People who knew him well say Rishi Agarwal, despite his unassuming manners, knew how to get the job done by hook or by crook – more of the latter perhaps, as subsequent developments suggest. After months of questioning, Agarwal is now in the custody of the Central Bureau of Investigation (CBI) on charges of defrauding banks to the tune of Rs 22,800 crore. In the process, he has earned the dubious distinction of beating Nirav Modi as India’s biggest bank loan scamster.
His acquaintances (friends have long deserted him) say the 56-year-old who studied finance at Purdue University, had a shrewd mind and a gift of the gab that helped him win friends and influence people and become a first generation entrepreneur, owning what was once India’s largest private sector shipyard, ABG Shipyard. The family pedigree must have helped in his once stupendous success – Agarwal is a nephew of Shashi and Ravi Ruia of the Essar Group. His LinkedIn profile describes Agarwal as being ‘extremely passionate about ships and shipbuilding’. Somewhere along the way the passion of taking the shortcut to success seems to have got the better of him, going by the CBI charge sheet.
The road to a dizzying pace of his initial success started in 1985 when Agarwal bought a small shipbuilding facility in Gujarat, Magdala Shipyard. From 1990, over a decade, his firm built over 165 ships, a majority of them for clients in Europe and Asia. In 2000, ABG got its first government order to build two inceptor boats for the Coast Guard. In 2011, it secured a licence to build ships, including submarines, for the Indian defence sector. ABG soon became India’s number one shipbuilder, with an order book of Rs 16,000 crore in 2012.
The cookie, however, started crumbling after that with a global slowdown leading to several of its clients cancelling their orders. During the previous boom for global shipping in 2006-07, ABG had won many orders, riding on a subsidy scheme extended by the government to local yards. Indian yards tapped global fleet owners, who were looking to place orders at newer destinations as yards in South Korea, China and Japan could not take more contracts in the face of an ordering glut.
In fact, days before the subsidy scheme ended on August 14, 2007, after a five-year run, ABG booked many orders worth millions to take advantage of the scheme. Many say some of these shipbuilding contracts were speculative orders booked by friendly fleet owners, related parties or group companies in India and overseas. Many of these ships were never built.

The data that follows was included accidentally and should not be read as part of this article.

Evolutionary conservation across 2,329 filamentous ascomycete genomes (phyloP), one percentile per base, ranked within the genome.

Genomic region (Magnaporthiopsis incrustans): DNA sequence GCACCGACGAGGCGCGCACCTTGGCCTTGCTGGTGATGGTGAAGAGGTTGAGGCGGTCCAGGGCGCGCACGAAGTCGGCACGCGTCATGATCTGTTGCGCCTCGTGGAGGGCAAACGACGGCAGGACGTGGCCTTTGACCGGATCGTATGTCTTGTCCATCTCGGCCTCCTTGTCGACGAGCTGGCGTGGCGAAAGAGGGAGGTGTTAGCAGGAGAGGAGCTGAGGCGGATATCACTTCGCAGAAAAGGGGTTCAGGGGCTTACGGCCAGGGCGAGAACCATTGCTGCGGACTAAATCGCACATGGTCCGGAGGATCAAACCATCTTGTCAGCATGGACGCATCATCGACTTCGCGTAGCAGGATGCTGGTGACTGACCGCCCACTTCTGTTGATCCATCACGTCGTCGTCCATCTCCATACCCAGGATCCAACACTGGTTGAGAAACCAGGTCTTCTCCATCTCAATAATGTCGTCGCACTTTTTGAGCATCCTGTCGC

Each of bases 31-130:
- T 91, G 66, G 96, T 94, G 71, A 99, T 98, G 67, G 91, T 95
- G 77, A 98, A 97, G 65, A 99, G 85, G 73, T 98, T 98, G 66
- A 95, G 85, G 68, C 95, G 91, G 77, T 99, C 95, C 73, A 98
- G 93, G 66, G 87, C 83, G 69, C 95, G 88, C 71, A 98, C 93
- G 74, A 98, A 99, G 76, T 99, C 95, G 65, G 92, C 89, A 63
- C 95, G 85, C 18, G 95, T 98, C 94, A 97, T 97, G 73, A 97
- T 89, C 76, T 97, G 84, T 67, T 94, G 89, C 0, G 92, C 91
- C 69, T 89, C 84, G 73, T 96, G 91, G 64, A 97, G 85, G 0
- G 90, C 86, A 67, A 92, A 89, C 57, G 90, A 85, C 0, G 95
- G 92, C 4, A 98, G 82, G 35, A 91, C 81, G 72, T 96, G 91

The cancellation of orders spelt the beginning of the company’s downfall and according to CBI, Agarwal started diverting loans from a consortium of 28 banks, including State Bank of India and ICICI Bank to its overseas subsidiaries, for buying assets in affiliated companies and for transferring money to related parties. This was also corroborated by the forensic advisor Ernst & Young (EY) when it scanned the company’s books of accounts between 2012 and 2016. The ABG saga also showed complete governance failure. Auditors and independent directors jumped ship without raising any red flags.
When the going was good, Agarwal gave quite a few glimpses of his shrewd and ruthless mind. A shining example of that was his battle with Bharati Shipyard for acquiring control of Great Offshore, a supplier of rigs used in offshore drilling and an arm of the Great Eastern Shipping Company. Agarwal placed an unsolicited bid for Great Offshore as a counter to an ongoing open offer from Bharati Shipyard, making the business world sit up and take notice. After jacking up his offer price multiple times to buy stake from public shareholders of Great Offshore, Agarwal eventually withdrew from the race in the final lap, making the deal costlier for the promoters of Bharati Shipyard.
The ABG case was registered almost a decade after the alleged fraud began and three years after “criminal breach of trust” was pinpointed by EY, leading many to say that it is yet another example of Agarwal’s connections with the right people at the right time. But those connections seem to have reached their expiry date as the long arm of the law has finally caught up with him.